Bradley Wiggins was overjoyed after becoming the first man to win the Tour de France and Olympic gold in the same year, but had a slight feeling of melancholy after achieving the best results of his sporting life.
The 32-year-old claimed his fourth Olympic gold and seventh medal in all, surpassing Sir Steve Redgrave with a British record haul of Games medals, after an imperious victory in the London 2012 time-trial.
Wiggins was the penultimate of 37 riders to take to the course and completed the 44-kilometre route in 50 minutes 39 seconds to triumph by 42 seconds, with fellow Briton Chris Froome third in 51mins 47secs.
World champion Tony Martin of Germany clocked 51:21 to claim silver.
Wiggins, who is from London, said: "It's been an amazing six weeks. This was the plan. I've answered all the questions in the last six weeks.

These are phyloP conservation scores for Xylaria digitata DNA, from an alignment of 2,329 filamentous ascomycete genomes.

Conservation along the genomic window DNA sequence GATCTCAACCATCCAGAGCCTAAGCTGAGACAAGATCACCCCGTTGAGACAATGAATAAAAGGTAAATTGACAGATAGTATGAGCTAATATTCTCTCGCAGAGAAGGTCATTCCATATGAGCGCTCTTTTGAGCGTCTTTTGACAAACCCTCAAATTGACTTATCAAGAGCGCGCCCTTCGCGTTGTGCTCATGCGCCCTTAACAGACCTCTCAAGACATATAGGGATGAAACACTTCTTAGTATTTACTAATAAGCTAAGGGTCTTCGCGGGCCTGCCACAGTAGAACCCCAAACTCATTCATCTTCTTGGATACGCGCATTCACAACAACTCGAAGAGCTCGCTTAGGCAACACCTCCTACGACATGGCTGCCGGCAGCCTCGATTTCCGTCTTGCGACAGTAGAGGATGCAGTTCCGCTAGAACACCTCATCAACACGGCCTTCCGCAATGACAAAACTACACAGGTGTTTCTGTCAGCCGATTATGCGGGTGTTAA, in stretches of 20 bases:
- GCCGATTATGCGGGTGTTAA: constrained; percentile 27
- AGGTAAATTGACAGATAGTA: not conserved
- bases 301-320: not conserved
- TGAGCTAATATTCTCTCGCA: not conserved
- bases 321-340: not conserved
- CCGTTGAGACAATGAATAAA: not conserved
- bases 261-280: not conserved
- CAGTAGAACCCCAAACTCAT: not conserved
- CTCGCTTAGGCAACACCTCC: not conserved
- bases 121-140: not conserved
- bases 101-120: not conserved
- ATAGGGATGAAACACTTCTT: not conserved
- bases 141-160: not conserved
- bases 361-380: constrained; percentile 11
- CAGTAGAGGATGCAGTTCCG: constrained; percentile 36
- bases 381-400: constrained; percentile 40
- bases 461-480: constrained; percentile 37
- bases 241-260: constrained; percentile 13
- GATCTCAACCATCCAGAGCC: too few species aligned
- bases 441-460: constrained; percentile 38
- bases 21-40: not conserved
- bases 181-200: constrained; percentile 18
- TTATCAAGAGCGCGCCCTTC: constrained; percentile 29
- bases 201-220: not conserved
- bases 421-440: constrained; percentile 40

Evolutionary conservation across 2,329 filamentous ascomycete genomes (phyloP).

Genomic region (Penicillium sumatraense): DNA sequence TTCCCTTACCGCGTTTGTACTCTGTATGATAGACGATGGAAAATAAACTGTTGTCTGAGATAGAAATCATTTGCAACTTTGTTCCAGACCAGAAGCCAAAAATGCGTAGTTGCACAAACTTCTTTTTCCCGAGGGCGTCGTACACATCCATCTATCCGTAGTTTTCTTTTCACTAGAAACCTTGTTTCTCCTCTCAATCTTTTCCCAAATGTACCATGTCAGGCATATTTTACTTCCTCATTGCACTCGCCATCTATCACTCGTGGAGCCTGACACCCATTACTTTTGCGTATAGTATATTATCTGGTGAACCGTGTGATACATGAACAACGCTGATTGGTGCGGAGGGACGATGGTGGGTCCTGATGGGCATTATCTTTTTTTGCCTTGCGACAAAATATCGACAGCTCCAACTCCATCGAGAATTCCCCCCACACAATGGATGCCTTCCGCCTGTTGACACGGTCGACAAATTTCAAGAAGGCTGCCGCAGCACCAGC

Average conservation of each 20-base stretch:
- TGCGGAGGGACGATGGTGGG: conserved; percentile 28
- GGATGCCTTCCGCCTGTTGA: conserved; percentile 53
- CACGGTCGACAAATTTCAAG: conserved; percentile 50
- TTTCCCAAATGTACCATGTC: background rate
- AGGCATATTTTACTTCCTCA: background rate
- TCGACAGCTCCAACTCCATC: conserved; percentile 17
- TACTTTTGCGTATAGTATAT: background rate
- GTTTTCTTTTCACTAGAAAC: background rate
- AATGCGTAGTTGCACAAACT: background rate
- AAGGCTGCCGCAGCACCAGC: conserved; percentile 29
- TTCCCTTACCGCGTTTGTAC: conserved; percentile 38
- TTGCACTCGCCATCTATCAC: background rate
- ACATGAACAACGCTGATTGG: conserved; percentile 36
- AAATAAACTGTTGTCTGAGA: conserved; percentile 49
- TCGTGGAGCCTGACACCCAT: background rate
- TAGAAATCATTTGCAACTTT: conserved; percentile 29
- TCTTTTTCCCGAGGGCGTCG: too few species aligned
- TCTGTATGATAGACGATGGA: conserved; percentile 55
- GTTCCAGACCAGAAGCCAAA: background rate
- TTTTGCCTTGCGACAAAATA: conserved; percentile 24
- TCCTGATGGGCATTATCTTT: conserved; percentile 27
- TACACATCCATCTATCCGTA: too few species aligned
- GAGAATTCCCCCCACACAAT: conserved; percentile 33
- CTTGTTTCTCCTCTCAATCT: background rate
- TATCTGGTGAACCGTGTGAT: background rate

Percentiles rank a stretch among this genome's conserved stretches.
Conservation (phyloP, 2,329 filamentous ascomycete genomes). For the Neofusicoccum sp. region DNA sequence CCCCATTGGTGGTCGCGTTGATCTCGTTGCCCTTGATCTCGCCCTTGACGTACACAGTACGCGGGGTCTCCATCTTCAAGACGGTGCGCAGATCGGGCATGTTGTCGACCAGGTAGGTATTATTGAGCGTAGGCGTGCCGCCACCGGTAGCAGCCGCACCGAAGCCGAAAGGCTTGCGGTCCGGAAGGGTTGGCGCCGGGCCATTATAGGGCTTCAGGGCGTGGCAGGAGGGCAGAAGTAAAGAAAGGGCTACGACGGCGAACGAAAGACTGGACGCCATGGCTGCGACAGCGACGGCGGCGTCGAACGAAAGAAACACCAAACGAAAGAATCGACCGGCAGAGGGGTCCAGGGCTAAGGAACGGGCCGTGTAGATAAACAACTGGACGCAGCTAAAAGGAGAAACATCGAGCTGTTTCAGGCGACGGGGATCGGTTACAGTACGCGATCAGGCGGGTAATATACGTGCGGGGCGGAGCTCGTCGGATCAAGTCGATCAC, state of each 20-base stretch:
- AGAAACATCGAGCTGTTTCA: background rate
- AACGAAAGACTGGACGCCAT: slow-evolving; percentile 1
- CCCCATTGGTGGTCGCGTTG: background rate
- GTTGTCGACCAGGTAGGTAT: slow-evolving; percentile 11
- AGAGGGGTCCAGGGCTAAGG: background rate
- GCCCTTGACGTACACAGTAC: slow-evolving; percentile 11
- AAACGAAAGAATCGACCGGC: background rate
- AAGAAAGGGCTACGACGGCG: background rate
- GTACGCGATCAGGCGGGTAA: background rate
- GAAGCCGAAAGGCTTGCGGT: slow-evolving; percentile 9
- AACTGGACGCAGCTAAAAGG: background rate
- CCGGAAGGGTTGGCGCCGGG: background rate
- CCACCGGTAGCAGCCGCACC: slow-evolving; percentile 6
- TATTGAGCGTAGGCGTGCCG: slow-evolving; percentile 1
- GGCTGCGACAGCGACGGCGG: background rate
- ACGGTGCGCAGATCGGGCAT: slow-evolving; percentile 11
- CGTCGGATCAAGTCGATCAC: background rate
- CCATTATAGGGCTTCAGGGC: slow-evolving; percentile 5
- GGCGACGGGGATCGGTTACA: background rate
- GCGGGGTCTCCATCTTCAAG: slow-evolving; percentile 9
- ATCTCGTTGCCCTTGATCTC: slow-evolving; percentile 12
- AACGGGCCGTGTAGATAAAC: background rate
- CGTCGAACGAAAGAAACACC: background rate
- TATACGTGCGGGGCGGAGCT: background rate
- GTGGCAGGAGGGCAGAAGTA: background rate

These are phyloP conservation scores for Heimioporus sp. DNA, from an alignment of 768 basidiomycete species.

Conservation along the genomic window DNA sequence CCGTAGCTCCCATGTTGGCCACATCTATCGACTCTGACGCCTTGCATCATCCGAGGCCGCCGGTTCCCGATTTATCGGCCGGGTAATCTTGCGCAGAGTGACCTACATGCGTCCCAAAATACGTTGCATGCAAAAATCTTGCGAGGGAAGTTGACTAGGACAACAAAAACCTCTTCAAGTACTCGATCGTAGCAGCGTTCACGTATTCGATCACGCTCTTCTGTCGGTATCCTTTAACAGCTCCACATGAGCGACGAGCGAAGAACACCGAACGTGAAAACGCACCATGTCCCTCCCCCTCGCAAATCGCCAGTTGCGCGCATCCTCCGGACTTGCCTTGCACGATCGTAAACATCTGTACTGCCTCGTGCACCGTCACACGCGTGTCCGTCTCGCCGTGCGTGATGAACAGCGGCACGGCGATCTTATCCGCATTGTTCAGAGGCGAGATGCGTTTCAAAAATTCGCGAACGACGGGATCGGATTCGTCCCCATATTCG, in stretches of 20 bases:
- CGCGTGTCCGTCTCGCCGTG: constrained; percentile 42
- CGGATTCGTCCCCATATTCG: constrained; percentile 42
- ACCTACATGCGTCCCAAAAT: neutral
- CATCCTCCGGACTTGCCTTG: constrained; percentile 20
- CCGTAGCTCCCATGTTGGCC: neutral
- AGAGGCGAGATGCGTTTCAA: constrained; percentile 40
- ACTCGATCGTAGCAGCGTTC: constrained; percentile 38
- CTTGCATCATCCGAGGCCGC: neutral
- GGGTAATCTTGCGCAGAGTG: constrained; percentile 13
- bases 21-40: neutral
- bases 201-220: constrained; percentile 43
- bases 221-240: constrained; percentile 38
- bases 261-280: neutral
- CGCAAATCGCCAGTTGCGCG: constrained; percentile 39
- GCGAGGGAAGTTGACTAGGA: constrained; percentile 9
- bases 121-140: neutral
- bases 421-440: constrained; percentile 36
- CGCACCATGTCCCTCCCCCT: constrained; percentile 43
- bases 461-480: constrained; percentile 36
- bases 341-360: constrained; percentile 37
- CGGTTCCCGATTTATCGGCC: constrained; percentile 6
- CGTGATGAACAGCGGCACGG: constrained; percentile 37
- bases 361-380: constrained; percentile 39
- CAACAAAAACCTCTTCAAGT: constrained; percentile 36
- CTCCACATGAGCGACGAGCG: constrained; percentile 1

"We've done it. To win another Olympic title in another event, it's never, ever going to get any better than that. I realised on the podium, I don't think anything's going to top that. Winning the Tour and then winning Olympic gold in London."
Wiggins, who plans to have a few vodka tonics in celebration, added: "There was only one colour today and anything else would've been consolidation. The most important statistic is number four (Olympic gold medals) and not number seven (Olympic medals)."
Wiggins took the opportunity before the medal presentation to see his wife Cath and children, Ben and Isabella, and to acclaim the crowd by riding down the road back along the route.
He added: "I wanted to go and see my wife and all the people that had come to stand there on the roadside. We all know about the Olympic ticketing. The great thing about cycling is it's free to come and watch.
"All the real fans are out there (outside the ticketed areas), if you're not lucky enough to come in and get a ticket. It was nice to go back out and roll up and down."